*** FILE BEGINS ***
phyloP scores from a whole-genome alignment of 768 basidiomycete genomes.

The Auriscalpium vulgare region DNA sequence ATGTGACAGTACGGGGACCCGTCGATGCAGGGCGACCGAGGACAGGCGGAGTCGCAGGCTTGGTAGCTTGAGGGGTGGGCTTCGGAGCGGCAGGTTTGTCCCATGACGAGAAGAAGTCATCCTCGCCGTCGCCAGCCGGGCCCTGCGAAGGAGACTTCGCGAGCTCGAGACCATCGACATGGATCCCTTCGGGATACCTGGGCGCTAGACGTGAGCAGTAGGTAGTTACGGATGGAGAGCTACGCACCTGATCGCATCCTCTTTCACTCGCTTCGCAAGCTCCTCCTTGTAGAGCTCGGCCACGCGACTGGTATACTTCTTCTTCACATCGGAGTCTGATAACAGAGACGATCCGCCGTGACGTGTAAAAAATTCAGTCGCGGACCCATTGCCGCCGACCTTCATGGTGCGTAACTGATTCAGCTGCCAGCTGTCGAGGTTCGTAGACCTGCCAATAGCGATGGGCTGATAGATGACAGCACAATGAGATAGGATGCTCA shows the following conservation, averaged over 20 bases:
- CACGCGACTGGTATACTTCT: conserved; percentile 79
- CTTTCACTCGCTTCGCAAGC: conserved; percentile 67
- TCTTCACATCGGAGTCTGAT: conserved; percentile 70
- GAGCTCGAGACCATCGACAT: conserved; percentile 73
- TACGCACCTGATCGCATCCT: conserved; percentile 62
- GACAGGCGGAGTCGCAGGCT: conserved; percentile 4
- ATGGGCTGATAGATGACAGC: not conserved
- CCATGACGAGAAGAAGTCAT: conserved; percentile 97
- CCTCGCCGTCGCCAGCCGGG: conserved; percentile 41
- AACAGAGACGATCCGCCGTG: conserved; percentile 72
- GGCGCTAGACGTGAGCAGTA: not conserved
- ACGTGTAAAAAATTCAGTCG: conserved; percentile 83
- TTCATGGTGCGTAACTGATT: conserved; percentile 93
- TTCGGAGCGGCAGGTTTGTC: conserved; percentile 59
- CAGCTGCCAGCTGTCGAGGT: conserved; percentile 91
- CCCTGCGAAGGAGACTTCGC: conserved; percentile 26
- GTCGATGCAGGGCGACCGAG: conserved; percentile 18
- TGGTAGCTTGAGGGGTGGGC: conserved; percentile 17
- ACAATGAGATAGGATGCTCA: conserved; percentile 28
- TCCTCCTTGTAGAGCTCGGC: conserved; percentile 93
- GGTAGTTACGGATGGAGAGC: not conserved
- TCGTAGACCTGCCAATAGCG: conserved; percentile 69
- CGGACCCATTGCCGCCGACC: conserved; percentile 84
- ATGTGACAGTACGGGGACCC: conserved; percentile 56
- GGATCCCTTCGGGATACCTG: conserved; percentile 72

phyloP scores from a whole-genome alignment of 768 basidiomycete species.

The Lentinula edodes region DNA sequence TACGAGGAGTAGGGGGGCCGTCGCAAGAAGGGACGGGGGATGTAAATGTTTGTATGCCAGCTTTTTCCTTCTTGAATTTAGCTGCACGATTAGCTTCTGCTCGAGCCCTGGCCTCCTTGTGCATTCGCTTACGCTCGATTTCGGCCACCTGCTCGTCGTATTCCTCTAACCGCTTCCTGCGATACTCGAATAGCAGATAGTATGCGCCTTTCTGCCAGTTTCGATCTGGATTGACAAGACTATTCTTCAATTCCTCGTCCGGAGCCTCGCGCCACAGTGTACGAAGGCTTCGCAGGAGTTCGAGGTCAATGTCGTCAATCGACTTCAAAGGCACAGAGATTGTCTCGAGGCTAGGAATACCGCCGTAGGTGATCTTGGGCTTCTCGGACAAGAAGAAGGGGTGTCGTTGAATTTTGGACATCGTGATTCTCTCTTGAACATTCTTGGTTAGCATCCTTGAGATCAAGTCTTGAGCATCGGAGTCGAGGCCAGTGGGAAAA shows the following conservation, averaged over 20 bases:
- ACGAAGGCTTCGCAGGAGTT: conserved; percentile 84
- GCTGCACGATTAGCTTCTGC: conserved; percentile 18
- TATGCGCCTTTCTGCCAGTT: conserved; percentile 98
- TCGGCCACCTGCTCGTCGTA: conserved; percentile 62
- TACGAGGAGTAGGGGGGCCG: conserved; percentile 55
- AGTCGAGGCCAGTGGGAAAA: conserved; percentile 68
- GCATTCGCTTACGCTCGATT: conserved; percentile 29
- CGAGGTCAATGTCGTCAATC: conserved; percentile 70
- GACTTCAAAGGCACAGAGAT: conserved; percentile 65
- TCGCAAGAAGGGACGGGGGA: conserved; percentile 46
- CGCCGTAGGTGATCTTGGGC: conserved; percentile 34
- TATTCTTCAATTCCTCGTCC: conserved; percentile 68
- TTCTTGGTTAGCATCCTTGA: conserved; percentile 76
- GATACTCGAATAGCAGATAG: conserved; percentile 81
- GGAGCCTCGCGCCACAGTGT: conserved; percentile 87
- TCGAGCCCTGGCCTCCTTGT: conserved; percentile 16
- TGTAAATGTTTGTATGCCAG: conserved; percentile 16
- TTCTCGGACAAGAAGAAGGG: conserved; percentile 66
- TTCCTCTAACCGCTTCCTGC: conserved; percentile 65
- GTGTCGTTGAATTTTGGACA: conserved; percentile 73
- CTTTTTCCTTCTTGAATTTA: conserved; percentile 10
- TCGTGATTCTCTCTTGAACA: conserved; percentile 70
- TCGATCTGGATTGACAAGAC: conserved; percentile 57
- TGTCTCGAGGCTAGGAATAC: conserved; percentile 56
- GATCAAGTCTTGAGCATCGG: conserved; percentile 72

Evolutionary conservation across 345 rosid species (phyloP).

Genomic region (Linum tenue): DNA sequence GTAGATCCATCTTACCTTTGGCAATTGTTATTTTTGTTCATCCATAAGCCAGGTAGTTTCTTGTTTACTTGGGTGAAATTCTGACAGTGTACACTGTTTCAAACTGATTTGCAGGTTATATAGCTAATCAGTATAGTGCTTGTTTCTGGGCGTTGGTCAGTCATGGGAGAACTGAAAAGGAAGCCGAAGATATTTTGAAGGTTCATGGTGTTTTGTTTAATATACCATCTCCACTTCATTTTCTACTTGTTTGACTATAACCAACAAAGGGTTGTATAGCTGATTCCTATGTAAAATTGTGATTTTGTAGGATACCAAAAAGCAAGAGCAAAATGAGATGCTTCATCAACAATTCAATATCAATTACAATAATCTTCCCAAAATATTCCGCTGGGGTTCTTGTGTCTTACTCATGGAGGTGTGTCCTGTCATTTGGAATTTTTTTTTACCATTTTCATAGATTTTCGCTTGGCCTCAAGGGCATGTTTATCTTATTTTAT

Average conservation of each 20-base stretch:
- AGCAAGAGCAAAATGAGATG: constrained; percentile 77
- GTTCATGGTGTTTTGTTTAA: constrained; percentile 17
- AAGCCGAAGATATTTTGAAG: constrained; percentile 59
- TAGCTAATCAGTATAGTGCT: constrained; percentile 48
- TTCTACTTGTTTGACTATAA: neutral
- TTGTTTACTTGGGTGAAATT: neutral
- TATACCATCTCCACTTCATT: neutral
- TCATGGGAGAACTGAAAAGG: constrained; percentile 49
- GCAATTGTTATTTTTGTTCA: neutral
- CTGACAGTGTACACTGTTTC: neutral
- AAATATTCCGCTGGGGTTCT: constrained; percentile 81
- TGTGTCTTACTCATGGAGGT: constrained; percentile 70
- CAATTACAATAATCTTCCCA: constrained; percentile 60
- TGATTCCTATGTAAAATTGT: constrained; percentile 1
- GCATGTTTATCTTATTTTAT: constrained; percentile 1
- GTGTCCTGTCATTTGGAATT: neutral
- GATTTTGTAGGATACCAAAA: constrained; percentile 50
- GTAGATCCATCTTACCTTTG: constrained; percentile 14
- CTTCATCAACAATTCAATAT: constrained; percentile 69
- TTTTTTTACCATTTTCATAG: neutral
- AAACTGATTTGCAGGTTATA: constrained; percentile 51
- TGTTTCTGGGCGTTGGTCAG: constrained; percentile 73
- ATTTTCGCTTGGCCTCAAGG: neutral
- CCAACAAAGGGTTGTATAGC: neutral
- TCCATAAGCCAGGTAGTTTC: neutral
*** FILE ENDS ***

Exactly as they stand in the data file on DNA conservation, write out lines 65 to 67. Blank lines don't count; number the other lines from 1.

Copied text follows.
- TCATGGGAGAACTGAAAAGG: constrained; percentile 49
- GCAATTGTTATTTTTGTTCA: neutral
- CTGACAGTGTACACTGTTTC: neutral